• What exactly is the problem you are looking at, and what are these periodic boundary conditions? Commented Oct 13, 2023 at 9:53
• I edited the question correspondingly. But I think it would be easier and better to just consider the first part of the question, as the problem in my understanding should be there. The pbc would be $u(x+L, t)=u(x, t)$ for the sake of specificity. Commented Oct 13, 2023 at 10:52

The solution of the Burger's equation with your initial condition is just: $$u = gt$$ As you've mentioned yourself, viscosity only acts when your velocity field is inhomogeneous. Even if your initial condition were inhomogeneous, viscosity would act in the transient regime. There is no source of inhomogeneity (PBC, homogeneous force), you therefore don't have a balance of forces. Your heuristic argument is invalid.

For your compressible fluid, if I understand correctly, you are still using Burger's equation and adding the density continuity equation to close your system. I think that it's best to address it in a separate question.

Hope this helps.

Your starting point is incorrect, there is no natural terminal velocity in your problem. Let's analyse the usual case of an object moving through a fluid. There is a natural constant imposed velocity inhomogeneity due to the no slip boundary conditions. At the surface of the object, the velocity of the fluid is the velocity of the object, while far from it, the fluid is at rest. It is therefore impossible to homogenise the velocity of the fluid, giving you a friction force. This force can be balanced by a force on the object to give a stationary solution.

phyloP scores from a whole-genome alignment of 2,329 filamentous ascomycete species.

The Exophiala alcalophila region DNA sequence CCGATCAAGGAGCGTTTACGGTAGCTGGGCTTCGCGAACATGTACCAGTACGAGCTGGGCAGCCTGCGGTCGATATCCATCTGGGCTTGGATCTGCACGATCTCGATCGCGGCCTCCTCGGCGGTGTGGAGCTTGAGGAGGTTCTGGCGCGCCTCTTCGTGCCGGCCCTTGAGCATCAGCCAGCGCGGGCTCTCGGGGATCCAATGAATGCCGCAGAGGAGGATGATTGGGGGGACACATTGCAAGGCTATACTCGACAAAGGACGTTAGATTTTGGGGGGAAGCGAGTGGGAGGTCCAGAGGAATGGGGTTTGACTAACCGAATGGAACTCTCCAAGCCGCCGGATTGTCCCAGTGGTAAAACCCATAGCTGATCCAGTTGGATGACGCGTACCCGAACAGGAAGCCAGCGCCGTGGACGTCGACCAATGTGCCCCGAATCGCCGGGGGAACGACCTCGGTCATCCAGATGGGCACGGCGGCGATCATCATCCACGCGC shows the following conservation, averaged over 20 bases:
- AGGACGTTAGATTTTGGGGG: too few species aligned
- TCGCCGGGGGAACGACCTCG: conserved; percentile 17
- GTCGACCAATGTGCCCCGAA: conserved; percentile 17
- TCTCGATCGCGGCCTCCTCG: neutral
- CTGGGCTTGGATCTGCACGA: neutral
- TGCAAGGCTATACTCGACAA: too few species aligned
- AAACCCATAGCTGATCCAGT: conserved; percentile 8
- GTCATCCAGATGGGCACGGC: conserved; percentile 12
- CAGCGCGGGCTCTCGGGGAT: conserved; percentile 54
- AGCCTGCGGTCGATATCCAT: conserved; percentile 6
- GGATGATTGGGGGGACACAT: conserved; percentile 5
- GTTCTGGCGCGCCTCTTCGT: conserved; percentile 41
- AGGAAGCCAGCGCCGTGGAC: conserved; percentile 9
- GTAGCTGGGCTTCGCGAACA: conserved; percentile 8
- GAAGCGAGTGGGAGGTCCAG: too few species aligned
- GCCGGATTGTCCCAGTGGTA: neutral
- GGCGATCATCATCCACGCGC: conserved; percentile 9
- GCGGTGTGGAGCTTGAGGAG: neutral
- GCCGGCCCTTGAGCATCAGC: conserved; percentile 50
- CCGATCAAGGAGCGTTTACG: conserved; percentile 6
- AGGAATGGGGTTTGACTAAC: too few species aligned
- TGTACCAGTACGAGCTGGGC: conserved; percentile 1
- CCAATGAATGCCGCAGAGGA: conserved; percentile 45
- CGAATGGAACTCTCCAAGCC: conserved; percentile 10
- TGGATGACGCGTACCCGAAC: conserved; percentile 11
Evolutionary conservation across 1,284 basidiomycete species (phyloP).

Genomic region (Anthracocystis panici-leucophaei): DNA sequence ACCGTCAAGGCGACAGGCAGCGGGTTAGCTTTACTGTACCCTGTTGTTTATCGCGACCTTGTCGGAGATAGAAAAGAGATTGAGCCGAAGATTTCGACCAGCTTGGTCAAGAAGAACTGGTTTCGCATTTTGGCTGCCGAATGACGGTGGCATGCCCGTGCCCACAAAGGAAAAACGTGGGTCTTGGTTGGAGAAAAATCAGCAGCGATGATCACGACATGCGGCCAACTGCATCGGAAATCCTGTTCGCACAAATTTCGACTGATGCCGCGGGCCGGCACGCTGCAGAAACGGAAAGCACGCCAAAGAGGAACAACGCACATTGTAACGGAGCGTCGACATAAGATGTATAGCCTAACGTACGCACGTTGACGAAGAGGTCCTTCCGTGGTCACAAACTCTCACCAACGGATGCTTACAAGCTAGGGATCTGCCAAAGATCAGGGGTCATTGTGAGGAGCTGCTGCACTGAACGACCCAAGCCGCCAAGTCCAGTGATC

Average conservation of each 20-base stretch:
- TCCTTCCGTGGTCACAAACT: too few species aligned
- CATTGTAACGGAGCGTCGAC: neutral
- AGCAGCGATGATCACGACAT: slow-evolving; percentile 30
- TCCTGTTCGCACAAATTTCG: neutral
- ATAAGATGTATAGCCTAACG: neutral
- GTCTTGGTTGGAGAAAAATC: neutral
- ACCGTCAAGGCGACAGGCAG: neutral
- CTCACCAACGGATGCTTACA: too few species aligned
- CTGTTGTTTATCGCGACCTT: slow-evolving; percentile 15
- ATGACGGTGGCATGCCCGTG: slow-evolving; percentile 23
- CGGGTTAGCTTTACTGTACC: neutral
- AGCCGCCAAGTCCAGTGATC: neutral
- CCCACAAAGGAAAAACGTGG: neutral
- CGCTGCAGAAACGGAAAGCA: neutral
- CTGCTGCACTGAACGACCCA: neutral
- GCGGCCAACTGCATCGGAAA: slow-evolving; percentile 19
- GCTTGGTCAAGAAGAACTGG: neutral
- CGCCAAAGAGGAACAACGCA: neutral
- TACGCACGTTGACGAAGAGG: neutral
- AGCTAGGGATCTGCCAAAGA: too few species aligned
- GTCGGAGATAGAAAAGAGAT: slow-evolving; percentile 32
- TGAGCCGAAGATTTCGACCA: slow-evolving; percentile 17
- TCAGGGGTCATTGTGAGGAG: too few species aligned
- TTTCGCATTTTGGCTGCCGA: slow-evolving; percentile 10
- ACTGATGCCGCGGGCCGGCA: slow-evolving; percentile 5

Since your problem has a homogeneous solution, there is no friction force. The gravity is unbalanced resulting in an increasing velocity. If you want to create some kind of terminal velocity, you could add no slip boundary conditions on the side, and you'll get a Poisefeuille flow.

Your momentum equation is correct, assuming that there is no pressure (this is why it is Burger's equation not Navier-Stokes). If you want to add pressure, you'll need to add a state equation relating pressure $$p$$ and density $$\rho$$ to close your system.

• Thanks. I really only insist on the first part of the question : A viscous fluid should achieve a terminal velocity upon application of homogenous force (Do you agree ?). So why is the solution increasing with time ? What is my mistake in formulating the momentum equation ? Or what is it that I am missing about it ? Commented Oct 13, 2023 at 12:02

I imagine you are assuming that there is slip on the vertical sides of your container, so that there is no viscous drag on the fluid on the sides and the problem is truly 1D spatially.